I have worked in a range of preschool throughout my career, with a variety of early childhood learning philosophies.
Some embraced the concept of a Kindergarten readiness assessment or ‘test’, while others simply despised the idea.
In my experience, there is not necessarily a lot of value to a testing system, however it is executed.
But sometimes the parents, especially those of children who are a little slower to develop, want an objective means of determining how their child is likely to adapt to the big school environment.
A parent reading that list could easily feel overwhelmed, so here I have summarized it down to the essential elements of Kindergarten readiness.
Remember: what the child is is far more important than what the child knows.
Accordingly, if you are able to answer ‘yes’ to most of the following questions about what the child is, then you can approach school with confidence that they will be fine – what they know will improve quickly once they are there.
IS YOUR CHILD READY FOR SCHOOL?
- Is she emotionally and physically independent for her age?
- Does she trust adults outside the family enough to separate from their parents to them, and respect their authority and directions?
- Is she self-confident and secure in the love of and understanding of her parents, and able to get along well with other people of all ages?
- Is she willing to take turns and cooperate with others most of the time?
- Does she demonstrate curiosity about the world around her, and a willingness to participate in new activities, including as part of a larger group?
- Is she able to communicate verbally with others?
- Does she enjoy creative activities, like music, stories and imaginative play?
- Is she able to concentrate on an activity that interests her for fifteen minutes without getting distracted?
- Does she usually finish the tasks she starts?
- Does she usually tidy up after herself and demonstrate respect and care for the equipment and toys she uses?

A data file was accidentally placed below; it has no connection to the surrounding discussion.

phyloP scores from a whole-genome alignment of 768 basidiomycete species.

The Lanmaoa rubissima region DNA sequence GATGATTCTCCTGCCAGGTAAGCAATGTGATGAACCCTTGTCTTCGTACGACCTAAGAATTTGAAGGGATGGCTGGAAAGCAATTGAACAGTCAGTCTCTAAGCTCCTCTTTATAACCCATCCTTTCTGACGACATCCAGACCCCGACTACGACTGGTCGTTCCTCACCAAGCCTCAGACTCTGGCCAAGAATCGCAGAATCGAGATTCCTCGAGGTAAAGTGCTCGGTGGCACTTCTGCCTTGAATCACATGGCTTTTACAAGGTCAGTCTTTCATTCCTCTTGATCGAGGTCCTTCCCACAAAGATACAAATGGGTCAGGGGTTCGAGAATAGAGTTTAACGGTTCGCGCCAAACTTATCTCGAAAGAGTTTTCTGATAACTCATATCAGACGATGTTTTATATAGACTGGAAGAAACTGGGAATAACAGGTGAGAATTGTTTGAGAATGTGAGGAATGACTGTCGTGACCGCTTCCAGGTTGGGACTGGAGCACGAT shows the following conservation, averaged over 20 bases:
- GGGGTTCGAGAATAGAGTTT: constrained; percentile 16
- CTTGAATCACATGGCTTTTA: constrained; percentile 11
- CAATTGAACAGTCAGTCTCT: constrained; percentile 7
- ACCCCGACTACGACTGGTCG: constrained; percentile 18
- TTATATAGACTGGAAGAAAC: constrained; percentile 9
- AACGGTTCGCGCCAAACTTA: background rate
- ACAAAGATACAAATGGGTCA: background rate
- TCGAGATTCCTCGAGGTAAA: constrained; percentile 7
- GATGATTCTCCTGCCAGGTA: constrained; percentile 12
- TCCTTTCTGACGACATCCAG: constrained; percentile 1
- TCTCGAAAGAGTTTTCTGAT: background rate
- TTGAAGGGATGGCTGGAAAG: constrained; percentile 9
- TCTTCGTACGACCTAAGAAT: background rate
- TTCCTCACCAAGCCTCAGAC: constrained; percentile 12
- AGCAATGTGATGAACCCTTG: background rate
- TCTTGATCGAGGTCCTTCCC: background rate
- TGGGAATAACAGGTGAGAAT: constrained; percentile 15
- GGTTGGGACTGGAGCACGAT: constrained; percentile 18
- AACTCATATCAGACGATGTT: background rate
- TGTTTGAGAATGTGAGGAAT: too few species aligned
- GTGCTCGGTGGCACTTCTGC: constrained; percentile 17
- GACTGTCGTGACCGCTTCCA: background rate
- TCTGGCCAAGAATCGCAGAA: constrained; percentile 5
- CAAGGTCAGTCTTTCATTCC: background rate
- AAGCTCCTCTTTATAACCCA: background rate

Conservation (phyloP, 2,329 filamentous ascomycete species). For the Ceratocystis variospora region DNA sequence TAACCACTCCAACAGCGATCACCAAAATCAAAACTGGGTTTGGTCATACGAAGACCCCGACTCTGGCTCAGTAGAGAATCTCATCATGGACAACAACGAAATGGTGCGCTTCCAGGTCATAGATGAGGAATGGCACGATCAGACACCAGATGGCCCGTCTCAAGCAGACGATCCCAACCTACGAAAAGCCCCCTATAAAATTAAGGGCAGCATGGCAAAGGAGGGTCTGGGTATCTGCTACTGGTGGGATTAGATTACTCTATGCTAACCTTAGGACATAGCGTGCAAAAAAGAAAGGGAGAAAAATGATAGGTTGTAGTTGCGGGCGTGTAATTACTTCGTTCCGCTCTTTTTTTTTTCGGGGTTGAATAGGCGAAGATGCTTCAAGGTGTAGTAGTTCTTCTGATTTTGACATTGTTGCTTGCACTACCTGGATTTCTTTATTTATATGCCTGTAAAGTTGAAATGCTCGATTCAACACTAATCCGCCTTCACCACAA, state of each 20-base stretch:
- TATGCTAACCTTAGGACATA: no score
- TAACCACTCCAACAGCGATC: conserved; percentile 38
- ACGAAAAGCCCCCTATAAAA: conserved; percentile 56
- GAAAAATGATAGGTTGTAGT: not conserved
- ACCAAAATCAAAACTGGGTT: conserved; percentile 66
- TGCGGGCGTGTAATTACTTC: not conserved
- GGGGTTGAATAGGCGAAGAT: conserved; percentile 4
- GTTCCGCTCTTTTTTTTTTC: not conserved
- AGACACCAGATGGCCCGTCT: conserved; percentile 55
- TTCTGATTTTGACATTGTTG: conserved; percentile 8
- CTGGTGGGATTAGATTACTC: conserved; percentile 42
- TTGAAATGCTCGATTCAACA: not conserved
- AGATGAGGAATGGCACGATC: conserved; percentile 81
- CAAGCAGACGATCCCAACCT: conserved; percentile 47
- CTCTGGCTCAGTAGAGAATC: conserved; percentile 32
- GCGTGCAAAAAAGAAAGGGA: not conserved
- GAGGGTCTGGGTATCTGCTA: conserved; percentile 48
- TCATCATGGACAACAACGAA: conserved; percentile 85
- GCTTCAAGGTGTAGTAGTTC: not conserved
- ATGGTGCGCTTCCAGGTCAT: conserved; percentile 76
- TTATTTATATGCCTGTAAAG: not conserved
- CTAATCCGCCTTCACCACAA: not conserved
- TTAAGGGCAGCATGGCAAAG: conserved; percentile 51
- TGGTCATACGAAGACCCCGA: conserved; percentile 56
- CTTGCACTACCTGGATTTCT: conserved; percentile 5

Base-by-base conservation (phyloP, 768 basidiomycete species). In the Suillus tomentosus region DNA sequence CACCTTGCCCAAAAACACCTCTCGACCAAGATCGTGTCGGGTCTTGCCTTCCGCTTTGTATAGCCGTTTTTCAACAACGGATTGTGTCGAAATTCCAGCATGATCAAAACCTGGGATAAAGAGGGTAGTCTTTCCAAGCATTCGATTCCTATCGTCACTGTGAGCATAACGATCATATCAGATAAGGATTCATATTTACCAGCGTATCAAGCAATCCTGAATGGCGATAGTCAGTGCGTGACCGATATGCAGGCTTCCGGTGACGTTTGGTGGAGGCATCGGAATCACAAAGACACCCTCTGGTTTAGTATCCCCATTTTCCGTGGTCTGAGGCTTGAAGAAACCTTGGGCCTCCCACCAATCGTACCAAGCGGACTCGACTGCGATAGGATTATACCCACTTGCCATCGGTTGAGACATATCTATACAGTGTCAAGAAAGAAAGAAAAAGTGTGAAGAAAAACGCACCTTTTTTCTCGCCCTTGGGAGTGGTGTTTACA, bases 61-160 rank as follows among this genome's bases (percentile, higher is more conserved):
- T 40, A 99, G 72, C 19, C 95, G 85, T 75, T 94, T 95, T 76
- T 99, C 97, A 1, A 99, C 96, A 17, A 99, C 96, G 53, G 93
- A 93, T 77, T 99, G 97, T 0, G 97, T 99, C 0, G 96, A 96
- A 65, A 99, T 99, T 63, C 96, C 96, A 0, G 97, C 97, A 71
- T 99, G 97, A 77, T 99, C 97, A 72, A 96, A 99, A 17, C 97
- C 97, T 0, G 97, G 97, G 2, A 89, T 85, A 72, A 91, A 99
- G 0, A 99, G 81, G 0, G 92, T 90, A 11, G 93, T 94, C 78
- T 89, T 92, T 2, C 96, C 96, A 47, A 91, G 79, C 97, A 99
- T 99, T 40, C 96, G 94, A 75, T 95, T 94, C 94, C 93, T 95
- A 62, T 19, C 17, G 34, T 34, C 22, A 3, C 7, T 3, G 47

These questions can form a teacher’s basis for their conceptualization of a child’s readiness, but it’s just a start. It’s crucial to look holistically at the child relative to both the Preschool and Kindergarten environments. Sometimes, it takes moving up to the big school for a child to thrive.
While I would ordinarily discourage the use of ‘testing’ or ‘assesment’, I think there is a place for this kind of holistic assessment – and it certainly helps the parents as well.
So when you’re planning your approach to formulating ‘transition to school’ statements or recommendations, I would suggest two things.
One, that you approach your recommendation holistically, aligned with your early years teaching framework, and not in a ‘check the box’ fashion. And two, that you undertake the process twice a year, in order to provide a benchmark for each child’s progress towards Kindergarten.
That way, not only will you have all the information you need to explain to a child’s parents exactly how they are traveling, but you will be able to benchmark their progress over a defined period of time, which is a great indicator of likely future success.
Potential red flags / areas of concern
Notwithstanding everything I have said about different paces of development – how this is entirely normal and no major cause for concern – there are a few key factors that can indicate that perhaps a child is not ready to move up to the big school.
Factors that might raise questions about a child’s readiness include:
– Social or emotional immaturity or insecurity; if a child is experiencing problems in the Preschool environment, these issues will likely be exacerbated significantly by being plunged into a much larger, more complex, Kindergarten environment.